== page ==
Last year we experienced an unprecedented cold and flu season. The CDC reported an early flu season and much higher than expected rates of hospitalizations for the flu. At Doctor On Demand we saw our own record number of cases with five times the number of flu diagnoses from the same time the prior year. It is never to early to start preparing your home and workplace to prevent the spread of this viral and infectious, but also life-threatening illness. These tips can help prevent you and your family from catching the virus, or at the very least allow you to have everything on hand if the cold or flu does strike.
Flu-related viruses can live outside the body for a long period of time, which is why it’s important to disinfect surfaces in your home and workplace. Germs are everywhere and disinfecting works by using chemicals to kill germs on surfaces or objects. This will decrease the spread of germs and subsequently reduce the risk of infection. The CDC suggests daily sanitizing surfaces and objects that are touched often, such as desks, countertops, doorknobs, computer keyboards, hands-on learning items, faucet handles, phones, and toys.
Wash your hands
The flu is a very contagious disease so it’s important to stop the spread of the related viruses. Washing your hands can help limit the spread by killing some of the viruses and thus decreasing your risk for infection. We recommend to wash them with warm water and soap for 60 seconds or longer as your best way to avoid germs. Make it a habit to wash your hands regularly at work and at home.
Stock up on supplies and over-the-counter medication
It is important to keep a stock of OTC (over-the-counter) medication and supplies, such as kleenex boxes. Since symptoms of the flu have a fast onset, it is good to have these supplies ready both at home and work so you are prepared if you do get sick. If you’re wondering what else to keep at hand, see what’s in our Cold and Flu Preparation Kit.
Eat healthy foods
Keeping nutritious food at your home and workplace and eating balanced meals can strengthen your immune system. With a healthier immune system, you will be better equipped to fight off infections and actually decrease the risk of getting sick. Eating balanced meals and a diet rich in fruits and vegetables can strengthen your immune system and help you avoid the risk of catching the flu.
If you’re sick, stay home
If you are feeling ill and think you may have the flu, it is especially important for you to stay home and isolate yourself. This will help you rest and recover while also keeping your coworkers and household safe from exposure to the virus. If you return to work or school within about five days after your symptoms started, there’s a chance you may still be contagious.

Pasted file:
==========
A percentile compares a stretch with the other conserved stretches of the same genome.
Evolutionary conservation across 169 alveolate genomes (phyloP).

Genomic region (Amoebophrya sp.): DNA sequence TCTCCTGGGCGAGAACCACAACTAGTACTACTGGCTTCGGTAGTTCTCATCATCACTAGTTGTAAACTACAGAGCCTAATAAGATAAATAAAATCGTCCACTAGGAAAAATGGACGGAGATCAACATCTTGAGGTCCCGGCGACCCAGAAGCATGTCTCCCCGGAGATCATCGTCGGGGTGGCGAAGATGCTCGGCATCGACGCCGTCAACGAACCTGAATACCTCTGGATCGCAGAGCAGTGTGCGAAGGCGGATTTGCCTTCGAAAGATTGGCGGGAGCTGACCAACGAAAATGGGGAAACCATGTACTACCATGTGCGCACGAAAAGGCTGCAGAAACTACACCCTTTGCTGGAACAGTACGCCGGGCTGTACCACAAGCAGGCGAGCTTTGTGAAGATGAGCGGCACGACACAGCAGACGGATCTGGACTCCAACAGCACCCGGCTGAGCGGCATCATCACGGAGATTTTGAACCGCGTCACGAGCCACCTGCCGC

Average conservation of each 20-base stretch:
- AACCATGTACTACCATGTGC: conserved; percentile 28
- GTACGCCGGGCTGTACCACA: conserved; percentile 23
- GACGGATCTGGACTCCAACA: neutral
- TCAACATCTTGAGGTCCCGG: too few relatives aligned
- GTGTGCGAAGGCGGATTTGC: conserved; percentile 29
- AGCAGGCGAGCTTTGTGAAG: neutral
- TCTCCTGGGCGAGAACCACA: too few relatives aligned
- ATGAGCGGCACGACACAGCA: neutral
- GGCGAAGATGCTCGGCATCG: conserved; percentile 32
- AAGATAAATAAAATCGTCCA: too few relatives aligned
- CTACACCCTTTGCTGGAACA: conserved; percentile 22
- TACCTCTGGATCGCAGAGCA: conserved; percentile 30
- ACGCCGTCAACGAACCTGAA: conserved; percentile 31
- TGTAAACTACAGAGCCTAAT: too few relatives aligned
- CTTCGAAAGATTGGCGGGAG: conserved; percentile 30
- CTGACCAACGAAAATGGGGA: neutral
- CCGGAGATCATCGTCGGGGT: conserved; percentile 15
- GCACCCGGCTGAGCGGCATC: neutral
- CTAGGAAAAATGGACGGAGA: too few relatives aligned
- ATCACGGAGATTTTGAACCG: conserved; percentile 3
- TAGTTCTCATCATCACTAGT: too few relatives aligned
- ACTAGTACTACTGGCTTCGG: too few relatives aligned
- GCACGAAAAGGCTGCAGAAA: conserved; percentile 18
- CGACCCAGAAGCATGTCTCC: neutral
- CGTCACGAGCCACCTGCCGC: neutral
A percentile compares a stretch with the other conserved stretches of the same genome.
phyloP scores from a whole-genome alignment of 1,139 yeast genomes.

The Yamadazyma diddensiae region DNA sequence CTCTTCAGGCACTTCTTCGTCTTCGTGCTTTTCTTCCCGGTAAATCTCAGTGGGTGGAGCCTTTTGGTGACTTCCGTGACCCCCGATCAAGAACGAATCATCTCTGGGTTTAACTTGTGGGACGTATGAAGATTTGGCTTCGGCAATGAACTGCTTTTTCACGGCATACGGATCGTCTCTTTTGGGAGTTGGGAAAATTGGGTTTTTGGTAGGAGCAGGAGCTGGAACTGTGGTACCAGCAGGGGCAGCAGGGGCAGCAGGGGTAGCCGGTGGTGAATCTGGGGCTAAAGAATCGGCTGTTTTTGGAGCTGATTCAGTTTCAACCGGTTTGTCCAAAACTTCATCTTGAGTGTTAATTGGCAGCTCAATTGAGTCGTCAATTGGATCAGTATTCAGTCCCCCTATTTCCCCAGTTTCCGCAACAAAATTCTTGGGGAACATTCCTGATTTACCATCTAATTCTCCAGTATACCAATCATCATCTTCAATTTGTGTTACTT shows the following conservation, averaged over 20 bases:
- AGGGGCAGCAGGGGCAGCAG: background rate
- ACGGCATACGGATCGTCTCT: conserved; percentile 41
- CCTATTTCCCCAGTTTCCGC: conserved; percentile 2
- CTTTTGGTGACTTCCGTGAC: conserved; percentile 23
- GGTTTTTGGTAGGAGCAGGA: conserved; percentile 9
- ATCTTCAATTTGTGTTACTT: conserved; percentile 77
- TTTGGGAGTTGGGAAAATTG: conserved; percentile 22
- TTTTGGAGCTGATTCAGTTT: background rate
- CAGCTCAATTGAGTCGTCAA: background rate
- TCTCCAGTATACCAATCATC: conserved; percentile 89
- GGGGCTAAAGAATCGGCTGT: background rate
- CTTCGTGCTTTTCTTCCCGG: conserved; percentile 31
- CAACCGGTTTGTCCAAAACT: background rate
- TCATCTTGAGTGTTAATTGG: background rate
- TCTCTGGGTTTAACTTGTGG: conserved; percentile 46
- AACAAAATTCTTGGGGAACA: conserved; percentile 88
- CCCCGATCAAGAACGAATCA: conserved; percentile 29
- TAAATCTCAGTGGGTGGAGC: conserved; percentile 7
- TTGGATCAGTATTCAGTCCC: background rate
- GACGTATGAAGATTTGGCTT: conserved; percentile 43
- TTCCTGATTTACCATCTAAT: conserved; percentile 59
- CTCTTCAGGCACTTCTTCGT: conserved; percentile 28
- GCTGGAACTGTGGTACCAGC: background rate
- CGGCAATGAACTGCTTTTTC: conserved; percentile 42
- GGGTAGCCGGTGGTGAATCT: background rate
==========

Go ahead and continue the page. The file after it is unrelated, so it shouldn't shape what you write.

At work, know your employer’s leave policy and plan for sick days
At some point, you or someone in your family may get sick, and you will most likely need to take a couple days to leave. Accepting this and knowing your employer’s leave policy makes taking the time off to care for you or a family member’s health less stressful, especially if you are not feeling well.
Getting vaccinated will overwhelmingly decrease the risk of getting the flu this cold and flu season, thus keeping your home and workplace safer environments in general. It’s the best defense against the flu and getting it early can help decreases the chance of you getting sick. According to the CDC, it’s best to get vaccinated before flu begins spreading in your community. The flu vaccine takes at least 2 weeks to become fully effective, so getting the shot early is highly recommended.
Dr. Ian Tong is the Chief Medical Officer at Doctor On Demand and has experience in internal medicine for over 15 years. He is also a Clinical Assistant Professor (affiliated) at Stanford University Medical School and has staff privileges at the VA Palo Alto Health Care System. Before Doctor On Demand, Dr. Tong held multiple medical leadership roles including former Stanford Internal Medicine Chief Resident, and Founder and Medical Director of THRIVE (The Health Resource Initiative for Veterans Everywhere). Dr. Tong earned a medical degree from The University of Chicago-Pritzker. He is board-certified in Internal Medicine and completed both his residency and Chief residency at Stanford Hospital and Clinics.